The Wilflex line of plastisols offers a number of inks to cope with bleeding. And, as you know, Stanley’s is Wilflex’s Canadian distributor. So give the Cambridge (519 620 7342) or Calgary (403 243 7722) offices a call for more information on dealing with substrate bleeding. In the meantime though, here is some information on Wilflex’s non-phthalate, non-PVC inks for use on substrates prone to this problem.
The Top Score series of off-the-shelf colours is good for team sport apparel. Top Score also has a mixing base and pigments for making custom colours.
The Performance series offers bleed resistance and stretch on team sports apparel. Performance has black, white. gold, a mixing base, and pigments.
Polywhite has been an effective bleed-resistant white for many years and is as popular as ever.
Bleed Blocker Under Base is a gray formulated as a barrier to migratory dyes to be used a a first-down screen.
Wow! You can print that?
Not too long ago it was estimated that only one in fifty screen shops was skilled at printing special effects.
What this says is that it represents a business opportunity for a shop willing to put in a bit of effort and time in mastering the various special effects that can be accomplished through the appropriate art, screens, emulsions, and inks.
It’s true that some might interpret the high number of shops not printing special effects as a sign that the demand isn’t there or that it doesn’t pay. But could it be that customers don’t know what can be done and are printers too reluctant to charge what a special print is worth?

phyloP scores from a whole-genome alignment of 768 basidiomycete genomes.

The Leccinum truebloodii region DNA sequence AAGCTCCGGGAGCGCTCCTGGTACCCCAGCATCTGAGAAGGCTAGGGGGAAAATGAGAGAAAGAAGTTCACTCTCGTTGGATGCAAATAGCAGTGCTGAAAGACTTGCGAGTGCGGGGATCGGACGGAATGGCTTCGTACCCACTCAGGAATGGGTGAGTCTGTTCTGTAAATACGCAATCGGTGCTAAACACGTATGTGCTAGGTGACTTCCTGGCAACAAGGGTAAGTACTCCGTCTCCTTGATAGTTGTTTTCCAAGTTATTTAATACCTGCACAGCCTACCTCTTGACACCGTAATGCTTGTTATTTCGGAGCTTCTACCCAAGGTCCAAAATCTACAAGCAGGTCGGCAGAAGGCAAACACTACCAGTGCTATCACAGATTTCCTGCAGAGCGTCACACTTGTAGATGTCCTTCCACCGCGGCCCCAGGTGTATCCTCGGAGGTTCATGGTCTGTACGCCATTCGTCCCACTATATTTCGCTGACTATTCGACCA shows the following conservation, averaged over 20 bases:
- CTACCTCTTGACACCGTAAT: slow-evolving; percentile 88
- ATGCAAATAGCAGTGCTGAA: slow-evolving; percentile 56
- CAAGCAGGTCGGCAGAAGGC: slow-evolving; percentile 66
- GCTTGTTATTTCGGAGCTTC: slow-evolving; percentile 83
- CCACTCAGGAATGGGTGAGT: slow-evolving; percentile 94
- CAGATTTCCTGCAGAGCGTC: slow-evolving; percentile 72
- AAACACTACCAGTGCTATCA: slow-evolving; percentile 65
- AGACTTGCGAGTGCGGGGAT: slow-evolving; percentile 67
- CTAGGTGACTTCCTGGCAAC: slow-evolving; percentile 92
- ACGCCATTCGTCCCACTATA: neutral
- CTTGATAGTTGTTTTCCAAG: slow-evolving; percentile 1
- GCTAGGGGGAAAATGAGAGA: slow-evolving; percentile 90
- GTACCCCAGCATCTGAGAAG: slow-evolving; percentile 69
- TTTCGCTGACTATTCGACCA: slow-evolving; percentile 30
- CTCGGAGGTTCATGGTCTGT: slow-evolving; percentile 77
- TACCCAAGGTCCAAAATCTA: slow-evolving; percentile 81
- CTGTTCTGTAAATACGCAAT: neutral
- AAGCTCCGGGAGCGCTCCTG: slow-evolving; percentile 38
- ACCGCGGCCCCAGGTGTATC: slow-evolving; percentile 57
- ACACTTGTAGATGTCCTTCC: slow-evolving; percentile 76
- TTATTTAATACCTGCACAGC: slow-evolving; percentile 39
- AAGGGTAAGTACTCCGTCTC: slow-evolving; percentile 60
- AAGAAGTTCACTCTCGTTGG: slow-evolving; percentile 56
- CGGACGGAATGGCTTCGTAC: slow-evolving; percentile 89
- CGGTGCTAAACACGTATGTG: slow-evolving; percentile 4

This is something you have to decide taking into account you market and customer base. It could just be an added source of revenue. One thing is for sure though, special prints well done always get a “Wow!” reaction.
They’re as popular as they ever were—vintage prints.
This is probably because people seem to like a “lived-in” Tee or sweat but don’t have the patience to wait for many washes for the print to fade. And besides, ink quality and printing techniques have improved so much in the past number of years that images just don’t fade as readily anymore.
So, if you want a lived-in look, it has to be printed that way. Here are a few tips for achieving this:
- Designs must forego vibrant colours and stay with muted, washed-out colours.
- Lose the under-base white.
- In the design aim to use the colour of the shirt as part of it, in other words un-printed areas.
- Water-based and discharge inks are an option to consider.
- Softening additives are an option too.
A little experimenting could be a good idea.
You can hire employees, tell them what to do, pay them as little as you can get away with, give them hell when they do something wrong, and generally be a slave driver. But if you’re this type of employer then you should note that it’s not the way to reap maximum productivity and benefit for your business.
And even if you’re not this type of employer, you could still benefit from this tip . . . Buy Bob Nelson’s 1001 Ways To Reward Employees. It’s one of those business books you can flick through and pick ideas that can be applied in your particular circumstances.
A mentor can make all the difference Copyright: www.smallbusinesscharacters.com
We’ve addressed the topic of mentoring in the textile screen printing industry before. This is a particularly important topic in an industry not adequately backed by educational institutions. You know how difficult it is to recruit trained screen printers and when you do find one their value to you depends upon how well they were trained in their last job; and often it’s not well. Mentoring new screen printers can only benefit the industry.